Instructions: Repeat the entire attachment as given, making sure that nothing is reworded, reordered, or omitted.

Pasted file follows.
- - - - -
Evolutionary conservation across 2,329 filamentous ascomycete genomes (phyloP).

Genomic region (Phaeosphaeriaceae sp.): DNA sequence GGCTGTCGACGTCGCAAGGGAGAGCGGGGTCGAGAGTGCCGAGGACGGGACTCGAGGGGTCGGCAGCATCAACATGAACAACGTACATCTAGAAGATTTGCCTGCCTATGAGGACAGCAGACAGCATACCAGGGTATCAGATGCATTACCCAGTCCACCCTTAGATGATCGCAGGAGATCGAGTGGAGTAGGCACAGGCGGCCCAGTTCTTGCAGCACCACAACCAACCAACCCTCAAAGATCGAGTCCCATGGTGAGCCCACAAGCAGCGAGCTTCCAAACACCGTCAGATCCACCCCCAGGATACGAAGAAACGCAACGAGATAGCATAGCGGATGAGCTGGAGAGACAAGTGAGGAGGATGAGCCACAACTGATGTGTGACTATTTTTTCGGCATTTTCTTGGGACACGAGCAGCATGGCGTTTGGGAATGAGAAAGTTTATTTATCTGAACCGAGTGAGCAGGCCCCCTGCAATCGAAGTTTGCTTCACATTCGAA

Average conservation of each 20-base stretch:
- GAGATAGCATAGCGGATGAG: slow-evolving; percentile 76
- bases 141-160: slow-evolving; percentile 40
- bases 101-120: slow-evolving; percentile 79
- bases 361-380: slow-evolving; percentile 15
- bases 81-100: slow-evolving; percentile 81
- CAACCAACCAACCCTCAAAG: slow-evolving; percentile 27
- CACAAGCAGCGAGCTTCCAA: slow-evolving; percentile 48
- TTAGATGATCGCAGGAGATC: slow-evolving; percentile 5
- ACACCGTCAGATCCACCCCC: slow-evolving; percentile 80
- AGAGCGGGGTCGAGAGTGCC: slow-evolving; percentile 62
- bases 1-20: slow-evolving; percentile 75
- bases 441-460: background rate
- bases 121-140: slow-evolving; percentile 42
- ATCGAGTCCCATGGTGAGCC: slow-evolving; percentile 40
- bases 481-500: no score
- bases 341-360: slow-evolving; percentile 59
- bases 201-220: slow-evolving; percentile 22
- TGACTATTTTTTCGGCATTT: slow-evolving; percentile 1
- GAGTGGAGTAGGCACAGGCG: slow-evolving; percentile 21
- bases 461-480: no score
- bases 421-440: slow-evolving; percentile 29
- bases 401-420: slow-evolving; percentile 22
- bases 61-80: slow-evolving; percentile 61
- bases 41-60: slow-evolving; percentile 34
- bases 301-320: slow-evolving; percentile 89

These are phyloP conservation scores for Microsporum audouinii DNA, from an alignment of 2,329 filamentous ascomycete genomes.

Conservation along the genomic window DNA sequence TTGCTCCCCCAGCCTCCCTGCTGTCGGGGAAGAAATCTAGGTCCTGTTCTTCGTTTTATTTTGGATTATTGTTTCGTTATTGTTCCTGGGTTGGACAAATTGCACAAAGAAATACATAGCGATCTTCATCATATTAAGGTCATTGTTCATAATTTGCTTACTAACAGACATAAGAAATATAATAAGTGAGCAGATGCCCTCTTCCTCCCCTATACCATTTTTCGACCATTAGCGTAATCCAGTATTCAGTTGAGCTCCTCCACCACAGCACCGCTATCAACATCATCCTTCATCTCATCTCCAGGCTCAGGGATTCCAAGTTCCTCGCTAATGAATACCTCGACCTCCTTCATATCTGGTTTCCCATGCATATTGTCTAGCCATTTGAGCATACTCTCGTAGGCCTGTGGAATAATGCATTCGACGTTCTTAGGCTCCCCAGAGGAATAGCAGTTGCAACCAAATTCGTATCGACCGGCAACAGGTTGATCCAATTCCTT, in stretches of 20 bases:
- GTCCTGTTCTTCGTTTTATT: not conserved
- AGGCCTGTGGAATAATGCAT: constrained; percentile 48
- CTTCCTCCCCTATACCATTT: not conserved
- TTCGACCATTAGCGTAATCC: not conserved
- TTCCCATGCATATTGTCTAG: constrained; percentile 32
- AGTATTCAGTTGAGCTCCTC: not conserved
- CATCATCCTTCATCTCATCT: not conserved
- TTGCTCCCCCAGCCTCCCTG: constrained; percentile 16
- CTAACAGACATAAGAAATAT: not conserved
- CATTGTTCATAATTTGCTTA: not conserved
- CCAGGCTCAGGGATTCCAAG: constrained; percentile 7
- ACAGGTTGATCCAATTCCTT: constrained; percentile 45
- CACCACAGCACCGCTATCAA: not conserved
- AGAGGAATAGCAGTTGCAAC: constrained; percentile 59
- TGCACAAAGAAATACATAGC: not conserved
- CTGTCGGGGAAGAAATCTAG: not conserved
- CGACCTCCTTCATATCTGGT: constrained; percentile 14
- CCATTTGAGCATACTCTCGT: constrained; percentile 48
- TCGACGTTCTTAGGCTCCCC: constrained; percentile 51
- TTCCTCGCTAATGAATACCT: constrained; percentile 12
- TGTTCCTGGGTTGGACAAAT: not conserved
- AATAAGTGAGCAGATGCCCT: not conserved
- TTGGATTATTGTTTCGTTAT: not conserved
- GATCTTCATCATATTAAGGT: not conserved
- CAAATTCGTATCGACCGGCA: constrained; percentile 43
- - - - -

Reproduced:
Evolutionary conservation across 2,329 filamentous ascomycete genomes (phyloP).

Genomic region (Phaeosphaeriaceae sp.): DNA sequence GGCTGTCGACGTCGCAAGGGAGAGCGGGGTCGAGAGTGCCGAGGACGGGACTCGAGGGGTCGGCAGCATCAACATGAACAACGTACATCTAGAAGATTTGCCTGCCTATGAGGACAGCAGACAGCATACCAGGGTATCAGATGCATTACCCAGTCCACCCTTAGATGATCGCAGGAGATCGAGTGGAGTAGGCACAGGCGGCCCAGTTCTTGCAGCACCACAACCAACCAACCCTCAAAGATCGAGTCCCATGGTGAGCCCACAAGCAGCGAGCTTCCAAACACCGTCAGATCCACCCCCAGGATACGAAGAAACGCAACGAGATAGCATAGCGGATGAGCTGGAGAGACAAGTGAGGAGGATGAGCCACAACTGATGTGTGACTATTTTTTCGGCATTTTCTTGGGACACGAGCAGCATGGCGTTTGGGAATGAGAAAGTTTATTTATCTGAACCGAGTGAGCAGGCCCCCTGCAATCGAAGTTTGCTTCACATTCGAA

Average conservation of each 20-base stretch:
- GAGATAGCATAGCGGATGAG: slow-evolving; percentile 76
- bases 141-160: slow-evolving; percentile 40
- bases 101-120: slow-evolving; percentile 79
- bases 361-380: slow-evolving; percentile 15
- bases 81-100: slow-evolving; percentile 81
- CAACCAACCAACCCTCAAAG: slow-evolving; percentile 27
- CACAAGCAGCGAGCTTCCAA: slow-evolving; percentile 48
- TTAGATGATCGCAGGAGATC: slow-evolving; percentile 5
- ACACCGTCAGATCCACCCCC: slow-evolving; percentile 80
- AGAGCGGGGTCGAGAGTGCC: slow-evolving; percentile 62
- bases 1-20: slow-evolving; percentile 75
- bases 441-460: background rate
- bases 121-140: slow-evolving; percentile 42
- ATCGAGTCCCATGGTGAGCC: slow-evolving; percentile 40
- bases 481-500: no score
- bases 341-360: slow-evolving; percentile 59
- bases 201-220: slow-evolving; percentile 22
- TGACTATTTTTTCGGCATTT: slow-evolving; percentile 1
- GAGTGGAGTAGGCACAGGCG: slow-evolving; percentile 21
- bases 461-480: no score
- bases 421-440: slow-evolving; percentile 29
- bases 401-420: slow-evolving; percentile 22
- bases 61-80: slow-evolving; percentile 61
- bases 41-60: slow-evolving; percentile 34
- bases 301-320: slow-evolving; percentile 89

These are phyloP conservation scores for Microsporum audouinii DNA, from an alignment of 2,329 filamentous ascomycete genomes.

Conservation along the genomic window DNA sequence TTGCTCCCCCAGCCTCCCTGCTGTCGGGGAAGAAATCTAGGTCCTGTTCTTCGTTTTATTTTGGATTATTGTTTCGTTATTGTTCCTGGGTTGGACAAATTGCACAAAGAAATACATAGCGATCTTCATCATATTAAGGTCATTGTTCATAATTTGCTTACTAACAGACATAAGAAATATAATAAGTGAGCAGATGCCCTCTTCCTCCCCTATACCATTTTTCGACCATTAGCGTAATCCAGTATTCAGTTGAGCTCCTCCACCACAGCACCGCTATCAACATCATCCTTCATCTCATCTCCAGGCTCAGGGATTCCAAGTTCCTCGCTAATGAATACCTCGACCTCCTTCATATCTGGTTTCCCATGCATATTGTCTAGCCATTTGAGCATACTCTCGTAGGCCTGTGGAATAATGCATTCGACGTTCTTAGGCTCCCCAGAGGAATAGCAGTTGCAACCAAATTCGTATCGACCGGCAACAGGTTGATCCAATTCCTT, in stretches of 20 bases:
- GTCCTGTTCTTCGTTTTATT: not conserved
- AGGCCTGTGGAATAATGCAT: constrained; percentile 48
- CTTCCTCCCCTATACCATTT: not conserved
- TTCGACCATTAGCGTAATCC: not conserved
- TTCCCATGCATATTGTCTAG: constrained; percentile 32
- AGTATTCAGTTGAGCTCCTC: not conserved
- CATCATCCTTCATCTCATCT: not conserved
- TTGCTCCCCCAGCCTCCCTG: constrained; percentile 16
- CTAACAGACATAAGAAATAT: not conserved
- CATTGTTCATAATTTGCTTA: not conserved
- CCAGGCTCAGGGATTCCAAG: constrained; percentile 7
- ACAGGTTGATCCAATTCCTT: constrained; percentile 45
- CACCACAGCACCGCTATCAA: not conserved
- AGAGGAATAGCAGTTGCAAC: constrained; percentile 59
- TGCACAAAGAAATACATAGC: not conserved
- CTGTCGGGGAAGAAATCTAG: not conserved
- CGACCTCCTTCATATCTGGT: constrained; percentile 14
- CCATTTGAGCATACTCTCGT: constrained; percentile 48
- TCGACGTTCTTAGGCTCCCC: constrained; percentile 51
- TTCCTCGCTAATGAATACCT: constrained; percentile 12
- TGTTCCTGGGTTGGACAAAT: not conserved
- AATAAGTGAGCAGATGCCCT: not conserved
- TTGGATTATTGTTTCGTTAT: not conserved
- GATCTTCATCATATTAAGGT: not conserved
- CAAATTCGTATCGACCGGCA: constrained; percentile 43